View Full Version : Uyghur Muslim Ethnic Separatism in Xinjiang, China

04-04-08, 03:28
Uyghur Muslim Ethnic Separatism in Xinjiang, China

The April 1990 armed uprising in Baren marked an increase in Uyghur Muslim violence in Xinjiang, China. Two justifications—ethnic separatism and religious rhetoric—are given. The Uyghurs, who reside throughout the immediate region, are the largest Turkic ethnic group living in Xinjiang as well as being overwhelmingly Muslim. This combination of ethnicity and religion also involves the movement of religious and political ideologies, weapons, and people.
The desired outcome by groups that use violence is, broadly speaking, a separate Uyghur state, called either Uyghuristan or Eastern Turkistan, which lays claim to a large part of China. While some Uyghurs want a separate state, others want to maintain cultural distinction within an autonomous relationship with China, and others are integrating into the Chinese system. There is no single Uyghur agenda.
The violent outbreaks in Xinjiang occur sporadically, and the groups that claim responsibility are frequently splintering, merging, and collapsing. Some of the Uyghur groups make claims that are difficult to substantiate. Nonetheless, the Uyghur grievances against the Chinese government have old roots. Some of the newer elements include Turkey’s unofficial support and Muslim funding and training from abroad.
The heavy-handedness of the multiple "strike hard" campaigns by the central Chinese government in Xinjiang simultaneously tamps down violence in the short-run but fuels a sense of injustice and mistrust among the Uyghurs in the long-run. Beginning in 1996, regular "strike hard" campaigns were used to fight crime and threats to order by mobilizing police, but are used in this decade to deal increasingly with "separatism, extremism and terrorism." A heavy police presence is a constant in Xinjiang.
U.S. policy on this issue is constrained. Not only does the US need to work with China on issues of geostrategic importance, but also the Uyghurs who use violence have formed limited associations with groups that are categorized as terrorist organizations. The best option for the United States is to continue to encourage China to use the rule of law and to respect human rights.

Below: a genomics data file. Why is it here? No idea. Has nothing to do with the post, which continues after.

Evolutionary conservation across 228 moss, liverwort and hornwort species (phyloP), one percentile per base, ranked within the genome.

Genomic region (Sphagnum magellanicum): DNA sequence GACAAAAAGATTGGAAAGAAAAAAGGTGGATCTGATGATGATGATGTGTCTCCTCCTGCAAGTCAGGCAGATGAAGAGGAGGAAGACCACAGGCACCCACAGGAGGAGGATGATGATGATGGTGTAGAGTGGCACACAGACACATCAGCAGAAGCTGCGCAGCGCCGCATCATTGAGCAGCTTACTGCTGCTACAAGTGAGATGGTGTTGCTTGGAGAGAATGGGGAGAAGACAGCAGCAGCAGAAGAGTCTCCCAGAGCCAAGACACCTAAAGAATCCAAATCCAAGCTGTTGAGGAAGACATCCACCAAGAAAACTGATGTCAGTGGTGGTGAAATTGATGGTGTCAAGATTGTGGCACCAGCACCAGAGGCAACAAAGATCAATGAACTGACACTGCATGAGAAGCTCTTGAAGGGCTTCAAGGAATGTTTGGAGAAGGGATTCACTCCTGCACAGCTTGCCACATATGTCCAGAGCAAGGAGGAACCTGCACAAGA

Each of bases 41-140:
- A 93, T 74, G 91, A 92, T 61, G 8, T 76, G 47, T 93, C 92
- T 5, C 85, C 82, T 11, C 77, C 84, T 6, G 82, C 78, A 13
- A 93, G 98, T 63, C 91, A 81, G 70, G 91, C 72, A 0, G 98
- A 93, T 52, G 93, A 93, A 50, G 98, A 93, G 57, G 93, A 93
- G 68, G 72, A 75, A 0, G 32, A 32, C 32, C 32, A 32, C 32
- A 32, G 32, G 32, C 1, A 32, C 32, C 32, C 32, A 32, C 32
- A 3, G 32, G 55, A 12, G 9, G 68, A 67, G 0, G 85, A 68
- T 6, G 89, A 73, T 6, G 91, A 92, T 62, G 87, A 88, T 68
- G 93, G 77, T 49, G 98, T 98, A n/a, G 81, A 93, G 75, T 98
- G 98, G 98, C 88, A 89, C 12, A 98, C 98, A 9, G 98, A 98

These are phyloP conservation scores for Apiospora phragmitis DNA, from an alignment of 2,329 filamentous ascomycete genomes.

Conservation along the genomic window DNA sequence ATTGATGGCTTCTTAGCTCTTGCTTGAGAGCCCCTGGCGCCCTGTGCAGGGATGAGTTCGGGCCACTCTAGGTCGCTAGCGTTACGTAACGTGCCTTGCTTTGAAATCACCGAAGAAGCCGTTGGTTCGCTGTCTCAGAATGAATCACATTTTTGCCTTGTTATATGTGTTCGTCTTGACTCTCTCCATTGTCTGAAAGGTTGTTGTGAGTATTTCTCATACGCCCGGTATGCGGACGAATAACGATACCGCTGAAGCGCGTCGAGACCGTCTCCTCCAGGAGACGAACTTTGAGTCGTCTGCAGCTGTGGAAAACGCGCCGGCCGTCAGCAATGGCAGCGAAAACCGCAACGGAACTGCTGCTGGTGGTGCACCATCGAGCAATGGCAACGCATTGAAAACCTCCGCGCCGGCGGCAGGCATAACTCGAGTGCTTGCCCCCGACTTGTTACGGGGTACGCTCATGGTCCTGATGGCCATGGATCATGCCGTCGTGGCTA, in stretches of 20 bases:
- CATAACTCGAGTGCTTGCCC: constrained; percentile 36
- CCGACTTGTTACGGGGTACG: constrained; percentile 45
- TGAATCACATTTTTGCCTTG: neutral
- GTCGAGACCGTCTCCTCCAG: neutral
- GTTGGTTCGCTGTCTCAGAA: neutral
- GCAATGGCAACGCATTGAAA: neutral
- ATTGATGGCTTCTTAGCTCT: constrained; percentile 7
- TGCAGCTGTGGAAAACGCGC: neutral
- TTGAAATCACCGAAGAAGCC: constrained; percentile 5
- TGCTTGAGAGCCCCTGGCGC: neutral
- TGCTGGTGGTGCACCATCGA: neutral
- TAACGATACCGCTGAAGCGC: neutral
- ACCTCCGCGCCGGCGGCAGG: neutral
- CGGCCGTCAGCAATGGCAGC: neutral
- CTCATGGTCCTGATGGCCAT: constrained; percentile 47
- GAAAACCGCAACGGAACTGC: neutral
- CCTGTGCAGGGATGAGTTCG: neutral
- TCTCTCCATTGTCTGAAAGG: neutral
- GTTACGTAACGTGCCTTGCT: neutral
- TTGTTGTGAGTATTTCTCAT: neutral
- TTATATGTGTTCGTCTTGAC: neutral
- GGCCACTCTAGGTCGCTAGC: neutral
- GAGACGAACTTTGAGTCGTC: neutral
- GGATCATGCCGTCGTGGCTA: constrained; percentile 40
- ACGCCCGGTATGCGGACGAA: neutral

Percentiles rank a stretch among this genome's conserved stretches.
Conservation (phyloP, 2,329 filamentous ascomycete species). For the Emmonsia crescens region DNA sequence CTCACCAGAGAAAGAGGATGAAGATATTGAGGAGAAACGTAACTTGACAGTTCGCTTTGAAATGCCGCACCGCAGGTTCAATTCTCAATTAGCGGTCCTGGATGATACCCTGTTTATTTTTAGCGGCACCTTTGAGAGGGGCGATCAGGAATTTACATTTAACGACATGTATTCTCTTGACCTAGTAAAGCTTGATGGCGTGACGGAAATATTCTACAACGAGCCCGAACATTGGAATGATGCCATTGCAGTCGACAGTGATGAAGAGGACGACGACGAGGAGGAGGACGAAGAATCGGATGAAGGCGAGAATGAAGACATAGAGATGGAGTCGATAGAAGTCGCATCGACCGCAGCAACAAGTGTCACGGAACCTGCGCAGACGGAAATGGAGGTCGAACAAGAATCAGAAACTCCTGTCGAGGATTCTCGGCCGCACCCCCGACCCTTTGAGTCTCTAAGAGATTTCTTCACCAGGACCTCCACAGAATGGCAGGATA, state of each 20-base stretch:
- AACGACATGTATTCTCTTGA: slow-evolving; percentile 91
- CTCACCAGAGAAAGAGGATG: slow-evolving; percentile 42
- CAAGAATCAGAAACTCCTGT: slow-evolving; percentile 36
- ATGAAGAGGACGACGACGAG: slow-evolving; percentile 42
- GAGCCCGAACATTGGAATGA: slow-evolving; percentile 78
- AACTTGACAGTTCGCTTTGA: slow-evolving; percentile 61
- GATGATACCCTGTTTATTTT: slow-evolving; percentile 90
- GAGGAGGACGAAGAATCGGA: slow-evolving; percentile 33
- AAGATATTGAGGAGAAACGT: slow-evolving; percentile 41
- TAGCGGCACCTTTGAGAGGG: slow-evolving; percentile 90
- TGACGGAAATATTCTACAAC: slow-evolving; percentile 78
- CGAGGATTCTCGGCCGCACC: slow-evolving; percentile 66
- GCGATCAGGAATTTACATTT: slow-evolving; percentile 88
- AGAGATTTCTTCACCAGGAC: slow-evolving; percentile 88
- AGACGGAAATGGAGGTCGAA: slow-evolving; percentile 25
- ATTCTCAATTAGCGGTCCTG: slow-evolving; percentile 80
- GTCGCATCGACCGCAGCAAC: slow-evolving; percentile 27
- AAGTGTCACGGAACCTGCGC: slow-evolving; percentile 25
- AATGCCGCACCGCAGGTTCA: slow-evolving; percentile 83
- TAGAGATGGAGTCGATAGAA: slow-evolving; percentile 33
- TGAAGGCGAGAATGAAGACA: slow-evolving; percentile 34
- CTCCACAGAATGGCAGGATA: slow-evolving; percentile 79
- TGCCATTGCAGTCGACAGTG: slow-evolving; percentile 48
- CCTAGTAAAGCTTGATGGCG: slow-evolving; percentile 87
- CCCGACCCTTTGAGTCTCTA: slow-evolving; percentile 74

The Roots of the Problem
A January 2007 Chinese raid on a training camp in Xinjiang killed 18 terrorist suspects and one policeman. Seventeen more suspects were reported captured and explosives were seized. The raid was said to have provided new evidence of ties to "international terrorist forces." The raid marks the latest clash between Uyghur Muslim separatists and Chinese security services, reflecting a limited challenge to China’s mainland stability. In Beijing’s view, however, instability in Xinjiang could also bring instability to Tibet, Inner Mongolia, and Taiwan. As with many of these disputes throughout Asia, the root causes of the problem are a complex mix of history, ethnicity, and religion, fueled by poverty, unemployment, social disparities, and political grievances.
The central government has gone through several waves regarding the treatment of religion and ethnicity within the territory of the People’s Republic of China. Historically, ethnic minorities that are adherents to religions other than Chinese Buddhism raised fears of social unrest in China. For instance in the nineteenth century, the Taiping Rebellion—including the Hakka subgroup and Zhuang minorities—and the Hui Minorities War both had their roots in religious movements. The Hui, ethnically Chinese but religiously Muslim, are a unique minority in China. The ethnic minorities and Muslim majority in Xinjiang, which means the "New Territories" in Chinese, were largely conquered and integrated into the Chinese state in the 1750s. Xinjiang became a province in 1884, fixing a firm western border with Russia. According to the noted historian Jonathan D. Spence, the Xinjiang region was not initially colonized or settled, but was maintained as a strategic frontier zone, with up to 20,000 Manchu and Chinese banner garrisons, at a huge annual cost. The largely Muslim inhabitants kept their own religious leaders, who were bound by salaries and titles to the Qing state (China). After the dissolution of the Qing Dynasty, the last Chinese dynasty, the Republic of China’s Nationalists gradually saw the country fall into Japanese occupied territories and warlord fiefdoms, including Xinjiang, which was ruled by an autonomous military governor who nervously sought aid and sponsorship first from Soviet Russia and then from the Nationalists, before ultimately surrendering to the Communists in Xinjiang in September 1949.

Although initially declaring the People’s Republic of China as a multinational state in 1949, the Communist Party’s Anti Rightist Policy of 1957 opposed "local nationalism" among ethnic minorities and clamped down on religions. A decade later, the harsh Cultural Revolution (1966-76) saw many even greater injustices against ethnic minorities. Religion was especially suppressed, but so was ethnic language, cultural cuisines and garb. The Uyghur in Xinjiang, like other Muslim minorities throughout China, saw their religious texts and mosques destroyed, their religious leaders persecuted, and individual adherents punished. With the more open policies of the late 1970s through the early 1990s, restrictions on minorities and religions began to loosen. This opening resulted in more minorities speaking out against what were seen as discriminatory economic, religious, and political practices. The Chinese government began to crack down in Xinjiang in 1996, shortly after the first meeting of the Shanghai Five, soon to be the Shanghai Cooperation Organization, whose members include Russia, China, Kazakhstan, Kyrgyzstan, Uzbekistan, and Tajikistan.

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